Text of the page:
Here are a few interesting links/articles from the past few weeks.
Timeular is one of the coolest approaches to time-tracking I’ve seen.
For $89 bucks, you get a cool looking 8-sided tracking dice that sits on your desk. As you move through your day, you orient the unit to indicate your current activity, which is then logged down to the minute.
Check it out here:
I’ve been using Dank Mono as my coding font for quite some time – the italic ligatures are a must-have feature. Having just reformatted and upgrading to Apple’s macOS Big Sur, it was near the top of my list for things to soon reinstall.
Grab the font here:
And, my custom VS Code theme here:
A New Challenger Approaches!
I’ve been trying out a new front-end development combination of Typescript, Sass (Syntactically Awesome Style Sheets), and Next.js. To date, this is my favorite combination of web technologies!
Initially, I turned away from TypeScript, having set the linter too strict. Dialing things back to just a notch or two above plain ECMAScript, I’m finding the type definitions improving early testing and code readability without cluttering the script.
Learn more about TypeScript:
(Here’s what .scss looks like in practice:
Finally, Next.js improves upon React’s base, providing superior routing / server-side capabilities. If you’re friends with React, you’ll get along well with Next.
Read about Next.js:
On my journey toward .scss, I began with vanilla .css, switched to Material UI, then explored Styled Components.
I had an interesting recent debate with a developer from the styled-breakpoints package over the semantic logic of breakpoint interpretation.
I argued for >Lg meaning “greater than the pixel value of the large breakpoint” and <Lg meaning “less than the pixel value of the large breakpoint.”
While we both agreed on the interpretation for >Lg, they argued in favor of <Lg meaning “less than the pixel value of the next larger breakpoint.” This schism led to the creation of a small npm package using my preferred literal breakpoints, called styled-breakfast. https://www.npmjs.com/package/styled-breakfast
The most valuable information I received from this exchange was the utility in designing for mobile-first screen widths, then progressively adding features by the viewport size. If you’ve been approaching CSS overrides in the opposite direction, try the ascending approach on the next go around – it’s better!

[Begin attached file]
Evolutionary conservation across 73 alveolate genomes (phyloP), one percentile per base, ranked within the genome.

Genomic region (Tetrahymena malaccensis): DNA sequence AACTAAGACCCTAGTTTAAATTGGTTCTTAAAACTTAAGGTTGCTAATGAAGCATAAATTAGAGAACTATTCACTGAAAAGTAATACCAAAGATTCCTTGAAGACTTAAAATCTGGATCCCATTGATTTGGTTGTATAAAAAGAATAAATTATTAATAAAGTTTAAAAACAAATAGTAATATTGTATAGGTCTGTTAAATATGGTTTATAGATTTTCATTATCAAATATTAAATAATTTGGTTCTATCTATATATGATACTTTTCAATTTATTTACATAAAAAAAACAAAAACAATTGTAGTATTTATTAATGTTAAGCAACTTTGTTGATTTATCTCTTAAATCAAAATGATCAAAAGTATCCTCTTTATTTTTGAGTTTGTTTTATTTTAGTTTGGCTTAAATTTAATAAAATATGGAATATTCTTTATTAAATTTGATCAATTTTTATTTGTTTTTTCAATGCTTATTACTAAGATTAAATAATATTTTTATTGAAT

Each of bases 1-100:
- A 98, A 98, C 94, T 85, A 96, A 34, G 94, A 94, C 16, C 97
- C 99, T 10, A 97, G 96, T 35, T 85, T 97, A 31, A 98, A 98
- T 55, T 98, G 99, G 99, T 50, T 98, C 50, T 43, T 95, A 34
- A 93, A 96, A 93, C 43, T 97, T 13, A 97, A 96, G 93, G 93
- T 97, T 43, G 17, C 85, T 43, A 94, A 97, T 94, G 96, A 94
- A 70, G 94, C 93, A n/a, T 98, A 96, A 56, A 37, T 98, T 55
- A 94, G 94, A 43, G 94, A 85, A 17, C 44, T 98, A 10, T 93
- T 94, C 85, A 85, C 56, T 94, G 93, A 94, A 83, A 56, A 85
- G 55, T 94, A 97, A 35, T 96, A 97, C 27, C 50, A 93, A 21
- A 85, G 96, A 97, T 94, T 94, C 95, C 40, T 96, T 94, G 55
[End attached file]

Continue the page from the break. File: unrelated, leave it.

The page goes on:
I’ve been working with a company, Upshot (www.upshot.io), on a new platform for cryptographically guaranteed crowdsourcing.
We’re using a game-theoretic model similar to ones described in papers like Peer Prediction with Heterogeneous Tasks (https://arxiv.org/abs/1612.00928) & Dominantly Truthful Multi-task Peer Prediction with a Constant Number of Tasks (https://arxiv.org/abs/1911.00272) with Ethereum blockchain smart contracts and the Sia Skynet distributed filesystem.
View the Upshot whitepaper here:
We’re gearing up for a launch in the coming weeks, coordinating between design, front-end, back-end, and smart contract development teams. The first application using the protocol will be a decentralized source of truth for ERC-721 / digital collectible valuations.
I’m currently taking a course from AlgoExpert which walks through 100+ algorithmic challenges and 10 systems design implementations. I’m breaking off a small bite-sized chunk each day, working from easier toward more difficult challenges.
The platform explores various data structures and project scenarios, from the birdseye view of implementing a Facebook-like site’s microservices down to its graph traversal algorithms.
I highly recommend it for any motivated self-taught developer.
View the site:
The Rule of 168
“It doesn’t matter how rich or successful you are–everyone gets only 168 hours each week. Period. You can’t buy more time, but you can sell your available hours to someone else.”